- Extension of General Beauregard's command. -- grave errors in the construction of the fortifications around Charleston. -- alterations ordered by General Beauregard. -- his desire for additional torpedo-rams. -- he foresees the Federal movement in Colonel Walker's District. -- Sends Captain F. D. Lee to Richmond. -- Prepares himself for the enemy's attack. -- bank of Louisiana. -- effort to save its funds. -- Secretary of War orders their seizure. -- instructions to General Ripley. -- memoranda on the defences of Savannah. -- minute instructions to General Mercer. -- suggestion for a conference of Southern Governors. -- Captain Lee's report of his visit to Richmond. -- attack of the Federals on Pocotaligo. -- Colonel Walker repulses them with loss. -- Federal force engaged in the affair. -- General Beauregard recommends Colonel Walker for promotion. -- estimate called for, and given, of men and material needed for a successful defence of Charleston and its Harbor.
From Richmond, on the 7th of October, the following telegram was sent to General Beauregard:
This was not welcome news, for if it implied increase of territorial authority, it indicated no prospect of corresponding numerical strength in the Department. General Beauregard answered in these terms:
General Beauregard's solicitude was great for the safety of the approaches to Charleston. In the many works thrown up and directed by Engineers lacking experience grave errors had been committed, not only in their location but in their plans and profiles. Guns were put in position without regard to their range or calibre; traverses seemed to be ignored where most needed; enfilading fires by the enemy, the worst of all, had been almost entirely overlooked; yet one gun, well protected by traverses and merlons, is considered equivalent to five, unprotected. During the defence of Charleston, General Beauregard had all his heavy barbette guns surrounded with merlons and traverses, thus incasing them as if in a chamber. The bomb-proofs and service magazines, which he also placed in the traverses, protected the artillerists and, in doing so, materially increased their confidence, which was ‘half the battle.’ He had previously ordered the chief-engineer to enlarge the work at Rantowle's Station, on the Savannah Railroad, and to build a tete de pont and battery at the New Bridge, Church Flats. The same engineer had likewise been commanded to prepare a plan for the defence of the streets and squares of Charleston, in case of a successful land attack. But General Beauregard's greatest efforts were directed towards the harbor. There, he was convinced, the land and naval forces against us would strike their heaviest blows. He wrote to Governor Pickens about his need of additional heavy guns; told him how little he relied on the effectiveness of the original boom; but spoke very encouragingly of Captain F. D. Lee's plan for a torpedo-ram, which, General Beauregard thought, ‘would be equivalent to several gunboats.’ He added that ‘he feared not to put on record, now, that half a dozen of these torpedo-rams, of small comparative cost, would keep this harbor clear of four times the number of the enemy's ironclad gunboats.’1 On the 10th he ordered a new work to be put up on the left of  the ‘New Bridge, city side of the Ashley River, and to repair the battery at New Bridge,’ Church Flats; and the chief-engineer was specially instructed as to the transfer and new location of guns already in position. On the 12th he addressed this communication to Mr. J. K. Sass, Chairman of the State Gunboat Committee:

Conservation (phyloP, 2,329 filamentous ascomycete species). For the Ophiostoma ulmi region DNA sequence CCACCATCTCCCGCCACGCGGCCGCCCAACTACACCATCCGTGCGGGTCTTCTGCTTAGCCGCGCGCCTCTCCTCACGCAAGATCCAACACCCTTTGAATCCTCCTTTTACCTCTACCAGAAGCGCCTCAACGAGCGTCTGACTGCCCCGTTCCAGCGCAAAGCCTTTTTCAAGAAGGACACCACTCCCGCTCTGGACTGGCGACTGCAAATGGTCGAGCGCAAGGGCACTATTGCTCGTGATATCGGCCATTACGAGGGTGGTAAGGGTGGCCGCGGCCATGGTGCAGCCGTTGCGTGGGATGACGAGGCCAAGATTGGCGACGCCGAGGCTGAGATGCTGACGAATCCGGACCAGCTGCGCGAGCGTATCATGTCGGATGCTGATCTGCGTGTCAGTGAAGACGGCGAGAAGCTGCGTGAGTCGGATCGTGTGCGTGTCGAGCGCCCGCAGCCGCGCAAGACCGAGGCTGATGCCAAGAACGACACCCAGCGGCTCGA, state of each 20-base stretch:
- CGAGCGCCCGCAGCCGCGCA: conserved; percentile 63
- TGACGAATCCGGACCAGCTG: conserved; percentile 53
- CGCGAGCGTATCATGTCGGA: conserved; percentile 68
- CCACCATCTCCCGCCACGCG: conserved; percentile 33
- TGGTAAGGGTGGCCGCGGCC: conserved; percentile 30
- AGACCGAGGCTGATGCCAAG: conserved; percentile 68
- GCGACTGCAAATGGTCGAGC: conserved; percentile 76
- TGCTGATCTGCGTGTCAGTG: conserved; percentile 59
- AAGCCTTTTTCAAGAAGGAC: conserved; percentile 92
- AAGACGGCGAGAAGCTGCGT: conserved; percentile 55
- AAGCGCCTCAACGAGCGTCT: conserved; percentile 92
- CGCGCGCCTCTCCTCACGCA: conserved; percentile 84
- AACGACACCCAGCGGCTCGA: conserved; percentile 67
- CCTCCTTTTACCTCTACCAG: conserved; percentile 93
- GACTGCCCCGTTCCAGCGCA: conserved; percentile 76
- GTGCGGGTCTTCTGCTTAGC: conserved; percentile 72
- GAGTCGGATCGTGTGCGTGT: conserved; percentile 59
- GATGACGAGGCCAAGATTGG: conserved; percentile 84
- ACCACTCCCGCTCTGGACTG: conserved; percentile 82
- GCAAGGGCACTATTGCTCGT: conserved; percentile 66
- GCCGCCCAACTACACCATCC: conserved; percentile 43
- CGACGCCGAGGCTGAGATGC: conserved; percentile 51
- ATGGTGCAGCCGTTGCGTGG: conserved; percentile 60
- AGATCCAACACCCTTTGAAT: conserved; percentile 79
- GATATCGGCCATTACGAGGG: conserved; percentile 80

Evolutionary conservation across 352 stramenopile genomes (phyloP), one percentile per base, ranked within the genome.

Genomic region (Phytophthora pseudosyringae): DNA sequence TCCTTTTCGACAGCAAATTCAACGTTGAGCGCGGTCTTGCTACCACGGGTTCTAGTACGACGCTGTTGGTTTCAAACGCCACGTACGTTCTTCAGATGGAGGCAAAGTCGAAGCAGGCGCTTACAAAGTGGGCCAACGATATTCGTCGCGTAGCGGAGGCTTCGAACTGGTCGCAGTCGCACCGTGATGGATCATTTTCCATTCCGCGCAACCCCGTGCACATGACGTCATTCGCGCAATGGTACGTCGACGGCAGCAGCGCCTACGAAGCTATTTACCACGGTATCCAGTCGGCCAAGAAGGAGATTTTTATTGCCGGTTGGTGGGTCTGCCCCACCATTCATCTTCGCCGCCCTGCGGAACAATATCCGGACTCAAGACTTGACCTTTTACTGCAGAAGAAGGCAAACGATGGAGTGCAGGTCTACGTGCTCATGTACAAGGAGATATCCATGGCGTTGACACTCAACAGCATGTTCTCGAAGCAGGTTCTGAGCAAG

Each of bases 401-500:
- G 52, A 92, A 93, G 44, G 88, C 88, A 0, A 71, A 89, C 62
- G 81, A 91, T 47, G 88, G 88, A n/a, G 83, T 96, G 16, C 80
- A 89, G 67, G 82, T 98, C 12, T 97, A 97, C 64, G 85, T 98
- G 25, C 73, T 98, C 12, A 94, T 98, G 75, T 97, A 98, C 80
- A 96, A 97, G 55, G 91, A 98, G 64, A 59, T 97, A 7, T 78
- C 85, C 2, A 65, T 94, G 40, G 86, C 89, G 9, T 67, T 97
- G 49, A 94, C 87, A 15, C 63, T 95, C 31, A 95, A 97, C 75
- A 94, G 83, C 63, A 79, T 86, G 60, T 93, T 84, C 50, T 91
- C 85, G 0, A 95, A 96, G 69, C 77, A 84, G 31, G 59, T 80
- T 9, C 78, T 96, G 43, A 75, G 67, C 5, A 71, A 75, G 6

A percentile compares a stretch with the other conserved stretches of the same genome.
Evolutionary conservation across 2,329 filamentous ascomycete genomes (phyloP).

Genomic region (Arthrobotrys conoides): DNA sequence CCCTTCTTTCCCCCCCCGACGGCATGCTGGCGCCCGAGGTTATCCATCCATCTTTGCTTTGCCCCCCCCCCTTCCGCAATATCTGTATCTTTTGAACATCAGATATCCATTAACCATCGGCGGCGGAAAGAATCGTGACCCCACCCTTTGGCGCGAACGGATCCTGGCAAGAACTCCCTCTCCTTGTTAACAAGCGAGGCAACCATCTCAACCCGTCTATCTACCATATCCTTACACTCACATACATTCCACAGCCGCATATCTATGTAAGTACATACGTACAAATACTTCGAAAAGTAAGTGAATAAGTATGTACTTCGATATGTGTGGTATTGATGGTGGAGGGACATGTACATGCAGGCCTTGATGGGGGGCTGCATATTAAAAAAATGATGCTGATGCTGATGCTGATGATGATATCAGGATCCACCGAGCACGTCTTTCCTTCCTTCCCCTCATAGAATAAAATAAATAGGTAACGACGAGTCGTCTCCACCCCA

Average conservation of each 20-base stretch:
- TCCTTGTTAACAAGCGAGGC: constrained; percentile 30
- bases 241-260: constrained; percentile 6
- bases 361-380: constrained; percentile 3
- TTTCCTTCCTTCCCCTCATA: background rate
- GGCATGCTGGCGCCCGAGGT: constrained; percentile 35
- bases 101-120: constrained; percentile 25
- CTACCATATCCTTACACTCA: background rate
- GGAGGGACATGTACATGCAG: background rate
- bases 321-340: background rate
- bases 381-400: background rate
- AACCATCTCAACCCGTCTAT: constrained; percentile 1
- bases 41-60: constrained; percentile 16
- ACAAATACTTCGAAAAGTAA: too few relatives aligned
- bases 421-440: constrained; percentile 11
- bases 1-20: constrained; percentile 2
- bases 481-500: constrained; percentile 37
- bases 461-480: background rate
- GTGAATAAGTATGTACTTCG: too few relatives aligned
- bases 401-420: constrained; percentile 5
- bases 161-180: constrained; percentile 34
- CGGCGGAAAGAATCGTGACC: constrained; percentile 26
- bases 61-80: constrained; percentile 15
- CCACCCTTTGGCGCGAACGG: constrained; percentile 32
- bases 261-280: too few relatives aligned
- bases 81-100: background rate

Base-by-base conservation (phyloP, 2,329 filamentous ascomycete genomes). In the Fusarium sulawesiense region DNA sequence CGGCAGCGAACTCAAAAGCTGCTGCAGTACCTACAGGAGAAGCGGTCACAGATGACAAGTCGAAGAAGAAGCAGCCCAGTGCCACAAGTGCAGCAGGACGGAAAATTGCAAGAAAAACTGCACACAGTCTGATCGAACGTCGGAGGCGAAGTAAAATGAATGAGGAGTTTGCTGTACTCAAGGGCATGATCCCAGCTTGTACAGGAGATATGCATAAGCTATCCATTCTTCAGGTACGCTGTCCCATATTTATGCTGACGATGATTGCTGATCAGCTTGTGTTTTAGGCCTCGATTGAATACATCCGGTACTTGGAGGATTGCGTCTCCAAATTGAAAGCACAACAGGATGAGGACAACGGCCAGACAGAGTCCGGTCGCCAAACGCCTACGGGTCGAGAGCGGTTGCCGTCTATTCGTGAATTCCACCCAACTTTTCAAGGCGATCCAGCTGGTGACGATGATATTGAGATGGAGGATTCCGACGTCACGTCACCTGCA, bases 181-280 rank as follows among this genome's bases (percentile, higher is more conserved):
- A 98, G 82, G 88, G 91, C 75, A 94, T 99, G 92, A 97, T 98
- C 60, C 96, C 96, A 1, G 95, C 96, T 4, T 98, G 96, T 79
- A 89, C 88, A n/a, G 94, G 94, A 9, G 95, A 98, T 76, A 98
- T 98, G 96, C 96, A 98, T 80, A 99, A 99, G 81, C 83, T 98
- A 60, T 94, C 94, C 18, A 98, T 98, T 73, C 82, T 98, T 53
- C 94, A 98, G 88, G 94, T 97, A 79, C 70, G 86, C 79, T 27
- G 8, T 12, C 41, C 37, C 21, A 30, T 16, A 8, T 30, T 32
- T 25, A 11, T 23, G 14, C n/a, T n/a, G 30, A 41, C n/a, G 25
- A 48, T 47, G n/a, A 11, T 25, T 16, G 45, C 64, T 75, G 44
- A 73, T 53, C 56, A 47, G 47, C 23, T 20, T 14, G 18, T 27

The next day (13th) there were indications along the coast, especially about Port Royal, that the enemy would soon strike a blow in that vicinity. General Beauregard informed Colonel Walker, at McPhersonville, that every effort would be made to support him in case he was attacked; but that, nevertheless, it would be prudent for him to prepare himself for a retrograde movement, if overpowered. That he must therefore send to the rear all the heavy baggage, and hold his command ready for battle, with three days cooked rations, forty rounds of ammunition in boxes, and sixty in wagons. That his pickets must be on the alert and his spies actively employed. That reinforcements would be sent him as soon as required, but that he must indicate, with precision, the points most needing relief. That two thousand infantry would come from Charleston (General Gist's district), one thousand from the Second District (General Hagood's), and two thousand from Savannah (General Mercer's headquarters). And he was advised, furthermore, not to look upon General Mitchel as a very formidable adversary, but to prepare against his predatory incursions. General Beauregard was now most anxious to have built a ‘torpedo-ram,’ upon the plan proposed by Captain F. D. Lee. He accordingly sent that officer to Richmond to explain his invention, and urged the necessity of obtaining assistance from the War and Navy Departments. He considered those rams to be far  superior to the ironclad gunboats of the enemy; was convinced that their cost would be one-third less, and that they could be constructed in a much shorter time than the crafts then being built in Charleston. General Beauregard informed the Government that the South Carolina authorities were highly in favor of the new ram, and had already appropriated the sum of $50,000 for its construction; but that, should the Navy Department take the matter in hand, the result would be better and sooner attained. If successful in Charleston harbor, General Beauregard thought similar rams could be built for the Mississippi and James rivers, and for Port Royal and Savannah. This point he strongly pressed upon the consideration of the War Department, and earnestly recommended Captain Lee for his zeal, energy, and capacity as a practical engineer. Full and comprehensive orders were given, on the 13th and 14th, to Colonel Walker, and Generals Gist and Mercer, to hold their troops in readiness, with the usual instructions as to provisions and ammunition; and railroad transportation was prepared to take reinforcements to Colonel Walker at a moment's notice. On the same day General Mercer was also ordered to have made a careful reconnoissance of the Ocmulgee, with a view to its effectual obstruction and protection by a fort. About this period a remarkable occurrence took place which is worthy of note. When New Orleans was about to be evacuated, in April, 1862, the civil and military authorities advised the banks and insurance companies to put their funds in security beyond the reach of the enemy. They nearly all did so, and, among them, the wealthiest of all, namely, the ‘Bank of Louisiana,’ which sent its assets, mostly of gold and silver, to the extent of some three millions of dollars, via Mobile, to Columbus, Georgia, under the care of its president. These funds were given in charge by him to Mr. W. H. Young, President of the Bank of Columbus, Georgia, with the belief that they would there be perfectly safe. To General Beauregard's surprise, on the 11th of October the following telegram was forwarded to him from Richmond: